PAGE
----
Seven Job-Search Mistakes of New Physicians

Leigh Page

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April 07, 2015

In This Article

Learn to Slow Down

6. Rushing to Accept the First Good Offer

One major reason why new physicians aren't happy with their first job is that they didn't thoroughly investigate the opportunity before signing the contract.

"A lot of young physicians jump at a job without doing much due diligence," says contract attorney Jim Barna. Rather than refuse a job that has glaring problems, "they might try to deal with it by just working a little harder," he says. "After all, that's what they do with clinical problems. But when it comes to employment problems, it just leads to burnout."

Take the time upfront, Barna advises, to examine the job opportunity from many different angles. "Ask in-depth questions when talking to the recruiter and physicians in the organization you're applying to," he says. "Meet doctors in the community and ask their opinions." These interactions can be part of your visit for the job interview, or you can call people later.

Jackson & Coker's Tony Stajduhar adds that it's important to get an idea of the culture of the organization during the interview. "When you walk into an office, you can feel the atmosphere," he says. "Is it friendly and cooperative, or is everyone not getting along? If you want to find out more, call a doctor afterwards."

Dr Block says that it's important that young physicians also "ask about physician turnover," which, he says, can indicate deeper problems if doctors in the practice are always on the move.

Candidates should pay particular attention to the contract. It's usually sent to you simply with a request to sign and return it, and "some people just do that," Barna says. "You should never just sign a contract. It should first be reviewed by an attorney." Sometimes prospective employers say it's a standard contract and can't be changed, but Barna says that even contracts from large organizations are usually altered.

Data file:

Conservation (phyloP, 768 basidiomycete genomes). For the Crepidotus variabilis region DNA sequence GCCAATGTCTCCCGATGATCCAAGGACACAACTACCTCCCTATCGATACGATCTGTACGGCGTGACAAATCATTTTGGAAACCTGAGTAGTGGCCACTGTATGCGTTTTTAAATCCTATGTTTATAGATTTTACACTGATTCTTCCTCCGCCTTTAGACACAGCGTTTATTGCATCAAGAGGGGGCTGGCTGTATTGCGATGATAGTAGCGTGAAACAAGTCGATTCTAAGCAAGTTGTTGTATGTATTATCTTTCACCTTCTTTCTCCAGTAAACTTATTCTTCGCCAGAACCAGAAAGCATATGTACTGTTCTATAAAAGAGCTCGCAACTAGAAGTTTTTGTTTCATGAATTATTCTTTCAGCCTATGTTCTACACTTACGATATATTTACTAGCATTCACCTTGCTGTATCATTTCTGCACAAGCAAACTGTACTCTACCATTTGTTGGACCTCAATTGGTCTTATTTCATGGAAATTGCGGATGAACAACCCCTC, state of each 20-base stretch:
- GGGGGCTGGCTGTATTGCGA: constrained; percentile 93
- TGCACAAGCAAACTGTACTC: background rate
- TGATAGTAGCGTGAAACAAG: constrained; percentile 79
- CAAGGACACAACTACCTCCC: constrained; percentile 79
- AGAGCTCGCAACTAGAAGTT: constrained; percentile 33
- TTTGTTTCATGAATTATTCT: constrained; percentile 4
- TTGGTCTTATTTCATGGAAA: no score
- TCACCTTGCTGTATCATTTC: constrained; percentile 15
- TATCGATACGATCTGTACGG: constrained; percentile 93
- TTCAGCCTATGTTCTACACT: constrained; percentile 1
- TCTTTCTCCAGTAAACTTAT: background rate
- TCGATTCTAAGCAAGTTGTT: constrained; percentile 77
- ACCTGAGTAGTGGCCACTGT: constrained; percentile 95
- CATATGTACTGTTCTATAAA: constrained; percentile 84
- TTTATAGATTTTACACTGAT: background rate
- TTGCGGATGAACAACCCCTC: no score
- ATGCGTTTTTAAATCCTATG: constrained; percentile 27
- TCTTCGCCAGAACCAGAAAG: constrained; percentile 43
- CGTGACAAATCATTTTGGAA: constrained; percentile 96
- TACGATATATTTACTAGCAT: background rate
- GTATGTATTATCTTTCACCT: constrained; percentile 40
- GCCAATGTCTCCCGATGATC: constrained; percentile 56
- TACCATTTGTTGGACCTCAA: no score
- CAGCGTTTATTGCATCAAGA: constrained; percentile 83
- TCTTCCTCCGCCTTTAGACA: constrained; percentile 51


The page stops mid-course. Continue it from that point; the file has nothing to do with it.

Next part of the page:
Find a contract attorney skilled with physicians' contracts because they're quite different from other contracts, according to Ericka Adler. She says that contract attorneys typically charge $1500 to $2000 to review the documents, although some charge somewhat less and, mindful of residents' tight budgets, will allow for a payment plan.

Often, new physicians get more than one contract offer, says Ezra Reinstein, a physicians' contract attorney in Needham, Massachusetts. This rattles some of his clients. "They feel they have a moral obligation to decline one of the offers, post-haste," he says. He advises clients to slow down. Sometimes one of the contracts still hasn't been presented yet.

"Don't be in a hurry," Reinstein says. Wait until both contracts can be compared side by side. "Figure out which is the less appealing one," and then, rather than reject the offer, "tell them what they would have to change," he says. "Give them a chance to make a better offer."

Reinstein says that new physicians need to be cautious. For example, some employers ask candidates to sign a "binding offer" letter before the contract is sent, with the expectation that many details will be hashed out later. He counsels against signing because it implies a commitment to key issues, such as salary, that are difficult to undo later.

Negotiating the contract usually comes down to the physician, not the attorney, yet the mere presence of a lawyer might make the prospective employer more defensive. "I don't want to damage the relationship," Barna says. That said, he encourages candidates to use the attorney as the heavy in the negotiations. "Feel free to blame me," he says. "Tell them, 'The lawyer says it needs to be like this.'"

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